How the IoT and cloud are teaming up to disrupt healthcare

Given the constant pace of technological change in the cloud, experts note how quickly on-prem solutions can get “really old and dated."

Jeff Rowe | Apr 27, 2018 12:00 am

Big Data is getting bigger, the Internet of Things is increasingly disrupting healthcare, and the cloud is playing a key role in making it all happen.

That’s one way of summing up a recent article at Bio-IT World in which tech writer Joe Stanganelli talks to a number of stakeholders who spend their days on the cutting edge of where IT, well, is changing the world.

For example, Paimun Amini, Ag Productivity IT Lead, (R&D and Commercial) at Monsanto Company, told Stanganelli,  "You can assume that maybe 90% of the data that's generated for healthcare [will] be generated outside of a hospital or outside of a medical setting," and he pointed to the proliferation of consumer health wearables, agricultural biotic sensors, and "smart" peripherals for electronic laboratory notebooks (ELNs). "So IoT is playing a huge aspect from the perspective of how it transforms how we're going to get the data and begin making insights.”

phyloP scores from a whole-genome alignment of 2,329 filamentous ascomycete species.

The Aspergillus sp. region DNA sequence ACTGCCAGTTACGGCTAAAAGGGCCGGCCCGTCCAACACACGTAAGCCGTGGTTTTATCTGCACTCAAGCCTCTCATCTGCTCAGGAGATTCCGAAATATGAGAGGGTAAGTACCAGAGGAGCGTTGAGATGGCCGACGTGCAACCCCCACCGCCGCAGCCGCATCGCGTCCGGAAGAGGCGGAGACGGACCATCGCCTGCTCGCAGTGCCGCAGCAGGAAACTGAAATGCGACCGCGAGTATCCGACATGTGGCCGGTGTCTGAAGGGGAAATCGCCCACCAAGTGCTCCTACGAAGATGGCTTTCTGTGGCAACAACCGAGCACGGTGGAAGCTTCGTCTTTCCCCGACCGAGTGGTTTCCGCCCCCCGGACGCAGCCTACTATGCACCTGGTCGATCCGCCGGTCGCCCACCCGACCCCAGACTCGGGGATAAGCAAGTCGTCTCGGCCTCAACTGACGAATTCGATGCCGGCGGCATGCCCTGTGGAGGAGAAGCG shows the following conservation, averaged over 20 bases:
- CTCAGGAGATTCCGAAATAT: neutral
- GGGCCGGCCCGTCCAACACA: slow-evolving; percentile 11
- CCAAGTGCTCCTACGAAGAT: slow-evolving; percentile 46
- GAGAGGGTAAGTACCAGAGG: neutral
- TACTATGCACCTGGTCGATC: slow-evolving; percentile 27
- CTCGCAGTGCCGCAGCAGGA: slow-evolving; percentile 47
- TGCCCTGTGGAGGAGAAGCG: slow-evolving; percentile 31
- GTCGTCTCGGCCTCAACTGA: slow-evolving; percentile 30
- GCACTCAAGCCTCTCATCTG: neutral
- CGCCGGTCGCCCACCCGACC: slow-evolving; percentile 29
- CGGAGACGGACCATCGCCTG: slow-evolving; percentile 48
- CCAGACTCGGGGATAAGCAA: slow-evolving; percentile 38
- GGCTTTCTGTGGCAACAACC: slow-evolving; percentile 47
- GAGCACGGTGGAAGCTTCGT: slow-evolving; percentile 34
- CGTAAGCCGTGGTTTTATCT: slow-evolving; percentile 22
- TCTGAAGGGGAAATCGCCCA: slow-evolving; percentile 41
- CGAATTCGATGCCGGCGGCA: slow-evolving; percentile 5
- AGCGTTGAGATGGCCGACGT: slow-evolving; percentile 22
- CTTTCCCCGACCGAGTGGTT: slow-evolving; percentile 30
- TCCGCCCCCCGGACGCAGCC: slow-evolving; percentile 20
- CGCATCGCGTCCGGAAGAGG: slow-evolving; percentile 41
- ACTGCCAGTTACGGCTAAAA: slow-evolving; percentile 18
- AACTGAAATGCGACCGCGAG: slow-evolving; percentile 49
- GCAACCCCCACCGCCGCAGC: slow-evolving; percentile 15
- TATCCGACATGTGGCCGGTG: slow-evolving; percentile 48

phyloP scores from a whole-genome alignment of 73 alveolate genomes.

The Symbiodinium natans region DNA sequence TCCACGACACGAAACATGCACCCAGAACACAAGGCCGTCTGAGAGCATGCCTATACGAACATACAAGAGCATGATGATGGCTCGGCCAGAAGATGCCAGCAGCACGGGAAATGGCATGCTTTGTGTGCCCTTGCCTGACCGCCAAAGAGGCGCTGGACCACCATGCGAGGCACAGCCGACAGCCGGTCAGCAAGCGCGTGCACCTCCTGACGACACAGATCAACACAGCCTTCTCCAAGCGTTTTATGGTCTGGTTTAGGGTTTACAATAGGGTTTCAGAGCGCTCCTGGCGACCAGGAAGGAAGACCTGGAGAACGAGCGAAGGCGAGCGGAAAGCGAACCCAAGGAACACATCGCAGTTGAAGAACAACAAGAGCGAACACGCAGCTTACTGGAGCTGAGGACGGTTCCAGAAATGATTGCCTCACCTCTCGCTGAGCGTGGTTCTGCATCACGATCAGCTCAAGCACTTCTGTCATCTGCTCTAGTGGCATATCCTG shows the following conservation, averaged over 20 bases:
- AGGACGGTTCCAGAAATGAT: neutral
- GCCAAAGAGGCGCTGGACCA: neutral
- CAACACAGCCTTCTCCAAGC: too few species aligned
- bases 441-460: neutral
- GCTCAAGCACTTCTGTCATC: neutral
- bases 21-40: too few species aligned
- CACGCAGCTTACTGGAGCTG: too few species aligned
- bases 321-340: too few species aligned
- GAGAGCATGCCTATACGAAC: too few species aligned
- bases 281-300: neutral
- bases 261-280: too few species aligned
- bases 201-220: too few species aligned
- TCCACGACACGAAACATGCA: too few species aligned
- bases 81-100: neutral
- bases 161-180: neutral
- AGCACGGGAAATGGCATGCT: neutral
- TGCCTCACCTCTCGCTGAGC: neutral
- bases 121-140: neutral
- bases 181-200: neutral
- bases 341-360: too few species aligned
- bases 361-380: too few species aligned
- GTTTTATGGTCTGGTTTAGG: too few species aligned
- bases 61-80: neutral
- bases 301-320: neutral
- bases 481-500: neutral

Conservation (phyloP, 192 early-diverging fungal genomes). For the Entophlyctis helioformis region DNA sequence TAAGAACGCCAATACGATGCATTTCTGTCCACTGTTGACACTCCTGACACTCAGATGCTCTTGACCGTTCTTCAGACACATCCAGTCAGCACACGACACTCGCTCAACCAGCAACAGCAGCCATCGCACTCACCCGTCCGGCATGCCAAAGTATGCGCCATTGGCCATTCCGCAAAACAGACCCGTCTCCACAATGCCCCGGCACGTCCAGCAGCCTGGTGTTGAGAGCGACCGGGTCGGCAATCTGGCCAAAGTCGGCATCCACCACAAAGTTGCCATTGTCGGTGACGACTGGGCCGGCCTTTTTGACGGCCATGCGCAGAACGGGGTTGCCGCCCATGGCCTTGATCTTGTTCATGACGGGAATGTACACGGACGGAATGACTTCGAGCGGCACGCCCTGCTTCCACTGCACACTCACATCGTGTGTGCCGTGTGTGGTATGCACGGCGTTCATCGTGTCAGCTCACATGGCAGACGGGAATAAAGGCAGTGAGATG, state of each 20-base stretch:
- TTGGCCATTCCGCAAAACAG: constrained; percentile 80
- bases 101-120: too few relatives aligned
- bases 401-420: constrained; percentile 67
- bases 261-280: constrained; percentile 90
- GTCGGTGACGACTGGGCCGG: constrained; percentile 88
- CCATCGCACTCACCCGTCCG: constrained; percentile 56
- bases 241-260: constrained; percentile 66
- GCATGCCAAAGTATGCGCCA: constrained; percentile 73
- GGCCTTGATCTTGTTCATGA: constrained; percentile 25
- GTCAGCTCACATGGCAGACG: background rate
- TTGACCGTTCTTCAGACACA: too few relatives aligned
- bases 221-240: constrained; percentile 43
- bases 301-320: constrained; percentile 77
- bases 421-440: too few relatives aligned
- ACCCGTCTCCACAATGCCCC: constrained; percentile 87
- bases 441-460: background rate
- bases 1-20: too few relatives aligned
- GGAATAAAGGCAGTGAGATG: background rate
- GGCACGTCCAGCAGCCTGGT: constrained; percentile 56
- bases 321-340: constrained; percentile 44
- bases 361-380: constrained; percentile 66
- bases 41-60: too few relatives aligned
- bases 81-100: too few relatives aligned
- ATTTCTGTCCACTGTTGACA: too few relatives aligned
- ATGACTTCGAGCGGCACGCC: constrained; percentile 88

Indeed, Jeff Kaplan, Managing Director of cloud-computing and managed-services consultancy THINKstrategies, took it a step further, suggesting ”the rapid growth of the IoT in general would not be possible without the growing availability and maturity of cloud services, and [neither would] specific advancements in the life-sciences/healthcare sector in particular.”

According to Stanganelli, Kaplan and other cloud-computing experts have long held that IoT and the cloud go hand in hand—that you cannot effectively have the former without the latter. 

Moreover, Philip Skinner, a product manager at PerkinElmer, a biotech company, predicts that the combination of IoT and cloud laboratory-as-a-service solutions could evolve to the point of overpowering some of today’s research technology.

"I think the beauty of cloud-based solutions as a whole is [that] you can innovate…and you can start to push the boundaries of preconceived ideas—like you can get rid of the [electronic lab] notebook," said Skinner. "At some point, we could just phase it out, and at the same time we can push out new things very quickly."